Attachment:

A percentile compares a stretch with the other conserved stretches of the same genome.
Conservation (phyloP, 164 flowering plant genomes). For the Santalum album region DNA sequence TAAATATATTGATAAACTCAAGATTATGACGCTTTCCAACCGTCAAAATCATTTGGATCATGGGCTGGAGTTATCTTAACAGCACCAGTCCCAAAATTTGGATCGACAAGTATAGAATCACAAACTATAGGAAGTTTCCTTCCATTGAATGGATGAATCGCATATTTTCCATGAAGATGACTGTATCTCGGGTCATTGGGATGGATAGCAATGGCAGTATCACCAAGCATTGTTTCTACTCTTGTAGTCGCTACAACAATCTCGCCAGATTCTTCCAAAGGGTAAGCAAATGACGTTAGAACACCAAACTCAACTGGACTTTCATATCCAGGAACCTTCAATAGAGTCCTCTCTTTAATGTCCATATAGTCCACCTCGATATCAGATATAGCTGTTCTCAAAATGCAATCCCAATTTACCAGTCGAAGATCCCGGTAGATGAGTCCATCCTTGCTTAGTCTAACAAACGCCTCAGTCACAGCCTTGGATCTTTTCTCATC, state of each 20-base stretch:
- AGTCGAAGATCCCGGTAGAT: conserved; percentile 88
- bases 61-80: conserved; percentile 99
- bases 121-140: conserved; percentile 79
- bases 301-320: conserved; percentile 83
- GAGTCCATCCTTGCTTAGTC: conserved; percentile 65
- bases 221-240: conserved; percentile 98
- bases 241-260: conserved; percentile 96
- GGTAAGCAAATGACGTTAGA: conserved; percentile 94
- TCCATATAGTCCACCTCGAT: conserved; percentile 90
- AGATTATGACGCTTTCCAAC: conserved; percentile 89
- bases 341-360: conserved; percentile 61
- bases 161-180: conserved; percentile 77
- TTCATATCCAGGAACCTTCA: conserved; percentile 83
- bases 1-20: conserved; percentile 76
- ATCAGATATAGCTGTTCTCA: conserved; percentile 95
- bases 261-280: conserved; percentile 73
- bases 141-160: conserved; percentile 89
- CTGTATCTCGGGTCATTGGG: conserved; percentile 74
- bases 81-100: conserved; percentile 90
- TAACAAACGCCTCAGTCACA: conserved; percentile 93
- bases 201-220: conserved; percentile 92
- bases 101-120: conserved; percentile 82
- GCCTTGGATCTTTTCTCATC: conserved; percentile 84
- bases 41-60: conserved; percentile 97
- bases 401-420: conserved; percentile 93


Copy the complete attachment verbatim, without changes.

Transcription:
A percentile compares a stretch with the other conserved stretches of the same genome.
Conservation (phyloP, 164 flowering plant genomes). For the Santalum album region DNA sequence TAAATATATTGATAAACTCAAGATTATGACGCTTTCCAACCGTCAAAATCATTTGGATCATGGGCTGGAGTTATCTTAACAGCACCAGTCCCAAAATTTGGATCGACAAGTATAGAATCACAAACTATAGGAAGTTTCCTTCCATTGAATGGATGAATCGCATATTTTCCATGAAGATGACTGTATCTCGGGTCATTGGGATGGATAGCAATGGCAGTATCACCAAGCATTGTTTCTACTCTTGTAGTCGCTACAACAATCTCGCCAGATTCTTCCAAAGGGTAAGCAAATGACGTTAGAACACCAAACTCAACTGGACTTTCATATCCAGGAACCTTCAATAGAGTCCTCTCTTTAATGTCCATATAGTCCACCTCGATATCAGATATAGCTGTTCTCAAAATGCAATCCCAATTTACCAGTCGAAGATCCCGGTAGATGAGTCCATCCTTGCTTAGTCTAACAAACGCCTCAGTCACAGCCTTGGATCTTTTCTCATC, state of each 20-base stretch:
- AGTCGAAGATCCCGGTAGAT: conserved; percentile 88
- bases 61-80: conserved; percentile 99
- bases 121-140: conserved; percentile 79
- bases 301-320: conserved; percentile 83
- GAGTCCATCCTTGCTTAGTC: conserved; percentile 65
- bases 221-240: conserved; percentile 98
- bases 241-260: conserved; percentile 96
- GGTAAGCAAATGACGTTAGA: conserved; percentile 94
- TCCATATAGTCCACCTCGAT: conserved; percentile 90
- AGATTATGACGCTTTCCAAC: conserved; percentile 89
- bases 341-360: conserved; percentile 61
- bases 161-180: conserved; percentile 77
- TTCATATCCAGGAACCTTCA: conserved; percentile 83
- bases 1-20: conserved; percentile 76
- ATCAGATATAGCTGTTCTCA: conserved; percentile 95
- bases 261-280: conserved; percentile 73
- bases 141-160: conserved; percentile 89
- CTGTATCTCGGGTCATTGGG: conserved; percentile 74
- bases 81-100: conserved; percentile 90
- TAACAAACGCCTCAGTCACA: conserved; percentile 93
- bases 201-220: conserved; percentile 92
- bases 101-120: conserved; percentile 82
- GCCTTGGATCTTTTCTCATC: conserved; percentile 84
- bases 41-60: conserved; percentile 97
- bases 401-420: conserved; percentile 93